The international coalition cannot defeat the Taliban without a strengthened Afghan state.  It should work through the Afghan government—rather than international agencies—to increase economic opportunity and foster effective political institutions at the district and province level.

Visiting Washington after Afghanistan, UK Secretary of State for International Development Douglas Alexander told an audience the Carnegie Endowment that Afghans need to see their government, rather than the international coalition or non-governmental organizations—or the Taliban—delivering improvements if the Afghan state is going to be viable in the long-term.

He cited improved security and increased access to justice as the top development priorities, with health, education, and other basic services as critical but secondary. Alexander also called on the international community to support Pakistan’s efforts to combat extremism in the provinces bordering Afghanistan.

Alexander identified concrete ways for the international coalition to reinforce the capacity of the Afghan government to secure the population and provide necessary services, which include:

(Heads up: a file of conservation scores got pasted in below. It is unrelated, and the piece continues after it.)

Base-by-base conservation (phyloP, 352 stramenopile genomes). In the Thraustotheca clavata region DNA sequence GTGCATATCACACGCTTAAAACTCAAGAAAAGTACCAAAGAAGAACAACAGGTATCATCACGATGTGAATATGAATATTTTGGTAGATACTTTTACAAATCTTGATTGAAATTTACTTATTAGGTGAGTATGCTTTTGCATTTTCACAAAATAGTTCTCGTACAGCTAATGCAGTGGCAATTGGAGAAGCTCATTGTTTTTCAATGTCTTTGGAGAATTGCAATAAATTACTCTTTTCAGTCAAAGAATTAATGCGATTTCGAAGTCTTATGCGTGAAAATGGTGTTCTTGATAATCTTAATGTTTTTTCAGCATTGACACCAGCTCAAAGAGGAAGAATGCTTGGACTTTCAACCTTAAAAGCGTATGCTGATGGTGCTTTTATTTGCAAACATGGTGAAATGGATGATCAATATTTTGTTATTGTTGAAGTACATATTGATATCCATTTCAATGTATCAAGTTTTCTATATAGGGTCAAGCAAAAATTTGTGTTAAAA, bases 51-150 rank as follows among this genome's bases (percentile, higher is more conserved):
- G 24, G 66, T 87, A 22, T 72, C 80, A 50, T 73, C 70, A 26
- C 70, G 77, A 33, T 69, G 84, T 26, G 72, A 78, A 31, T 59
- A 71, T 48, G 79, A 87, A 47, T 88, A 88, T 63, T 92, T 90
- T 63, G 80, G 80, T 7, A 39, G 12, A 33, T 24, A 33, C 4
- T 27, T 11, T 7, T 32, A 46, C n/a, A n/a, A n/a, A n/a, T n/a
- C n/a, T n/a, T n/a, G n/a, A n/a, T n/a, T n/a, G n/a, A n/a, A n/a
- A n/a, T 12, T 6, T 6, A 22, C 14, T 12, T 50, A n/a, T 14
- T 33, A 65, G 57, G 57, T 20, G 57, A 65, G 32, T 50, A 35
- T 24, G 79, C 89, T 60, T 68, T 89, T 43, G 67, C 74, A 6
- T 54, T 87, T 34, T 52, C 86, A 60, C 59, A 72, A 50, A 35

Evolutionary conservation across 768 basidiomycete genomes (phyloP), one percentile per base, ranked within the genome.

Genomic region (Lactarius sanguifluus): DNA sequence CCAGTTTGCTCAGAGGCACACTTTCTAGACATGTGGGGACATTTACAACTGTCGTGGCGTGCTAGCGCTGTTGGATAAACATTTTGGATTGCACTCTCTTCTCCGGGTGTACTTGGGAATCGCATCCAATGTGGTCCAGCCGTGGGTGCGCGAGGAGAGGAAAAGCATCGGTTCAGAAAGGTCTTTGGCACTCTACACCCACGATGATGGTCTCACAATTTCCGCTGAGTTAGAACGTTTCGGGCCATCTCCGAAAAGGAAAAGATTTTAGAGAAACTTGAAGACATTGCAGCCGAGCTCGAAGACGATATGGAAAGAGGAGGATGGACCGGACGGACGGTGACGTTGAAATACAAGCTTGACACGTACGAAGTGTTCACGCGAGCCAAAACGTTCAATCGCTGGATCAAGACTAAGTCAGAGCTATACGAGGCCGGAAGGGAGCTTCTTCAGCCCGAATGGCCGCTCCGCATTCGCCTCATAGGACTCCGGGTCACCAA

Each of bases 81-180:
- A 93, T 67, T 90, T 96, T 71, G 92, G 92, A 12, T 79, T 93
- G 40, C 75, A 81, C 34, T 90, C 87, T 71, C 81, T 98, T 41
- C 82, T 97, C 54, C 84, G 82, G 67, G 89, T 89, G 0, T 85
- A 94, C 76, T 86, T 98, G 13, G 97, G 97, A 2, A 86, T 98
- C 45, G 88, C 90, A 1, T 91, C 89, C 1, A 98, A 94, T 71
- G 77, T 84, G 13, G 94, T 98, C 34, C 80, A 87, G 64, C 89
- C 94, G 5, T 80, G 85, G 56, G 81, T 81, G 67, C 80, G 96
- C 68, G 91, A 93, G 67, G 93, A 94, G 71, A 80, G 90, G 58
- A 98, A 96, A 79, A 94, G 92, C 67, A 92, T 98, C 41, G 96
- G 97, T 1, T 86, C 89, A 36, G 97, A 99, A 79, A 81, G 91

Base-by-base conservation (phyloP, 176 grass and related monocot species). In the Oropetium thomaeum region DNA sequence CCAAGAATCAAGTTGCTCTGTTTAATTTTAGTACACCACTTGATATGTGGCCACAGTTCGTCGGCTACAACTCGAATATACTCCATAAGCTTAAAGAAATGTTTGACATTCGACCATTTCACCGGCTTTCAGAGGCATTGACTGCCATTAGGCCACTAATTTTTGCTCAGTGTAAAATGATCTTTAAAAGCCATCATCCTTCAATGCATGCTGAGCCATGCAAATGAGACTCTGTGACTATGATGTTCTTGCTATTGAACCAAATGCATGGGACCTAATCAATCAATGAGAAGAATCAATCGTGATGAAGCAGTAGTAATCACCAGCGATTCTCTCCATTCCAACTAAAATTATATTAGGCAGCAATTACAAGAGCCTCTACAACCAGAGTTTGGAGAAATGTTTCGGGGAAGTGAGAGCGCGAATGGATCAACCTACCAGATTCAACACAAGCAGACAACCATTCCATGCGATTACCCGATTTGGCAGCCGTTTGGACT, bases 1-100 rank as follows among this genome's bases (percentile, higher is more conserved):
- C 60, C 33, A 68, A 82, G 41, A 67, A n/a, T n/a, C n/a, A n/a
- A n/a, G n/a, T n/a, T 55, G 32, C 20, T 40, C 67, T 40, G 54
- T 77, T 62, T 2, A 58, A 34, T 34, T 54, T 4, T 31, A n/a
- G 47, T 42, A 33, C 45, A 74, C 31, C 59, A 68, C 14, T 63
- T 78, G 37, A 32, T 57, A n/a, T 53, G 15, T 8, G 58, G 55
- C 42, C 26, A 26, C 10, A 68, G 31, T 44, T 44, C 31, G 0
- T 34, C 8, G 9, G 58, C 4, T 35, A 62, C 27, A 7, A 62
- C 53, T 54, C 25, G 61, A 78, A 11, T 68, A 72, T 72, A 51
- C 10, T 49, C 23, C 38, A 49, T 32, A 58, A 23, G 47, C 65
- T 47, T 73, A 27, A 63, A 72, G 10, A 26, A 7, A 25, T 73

• Reinforce key anti-corruption bodies, such as the High Office for Oversight and the Control and Audit Office.
  • Channel aid through government systems. Only twenty percent of aid currently goes through the Afghan government.
  • Support government efforts to provide necessary agricultural supplies, including seeds and fertilizers. The agricultural sector has the potential to create millions of jobs, in addition to providing food security.
  • Ensure a consistent power structure and progression of responsibility from local councils through to the provincial governors and the central government in Kabul, across all provinces. A clear national framework will reduce inter-governmental squabbling and strengthen the idea of Afghanistan as a nation.
  • Coordinate aid through the UN Assistance Mission to Afghanistan. The donor community should also coordinate and clearly communicate its expectations to the Afghan government,
  • Speed up the transfer of civilian and military institutions to Afghan control after the August elections.

“Security and justice matter as much if not more than the provision of other basic services in the eyes of many ordinary Afghans,” Alexander concluded. “Only a stronger state at local and national level can deliver this basic security. Far from being peripheral to our shared mission, actions to strengthen the capacity of the state to deliver security and basic services to the population—including a stronger economy in which they can make a decent living—are central to our task. Such a comprehensive approach is needed to convince Afghan population to reject the Taliban and embrace a different future for their communities and country.”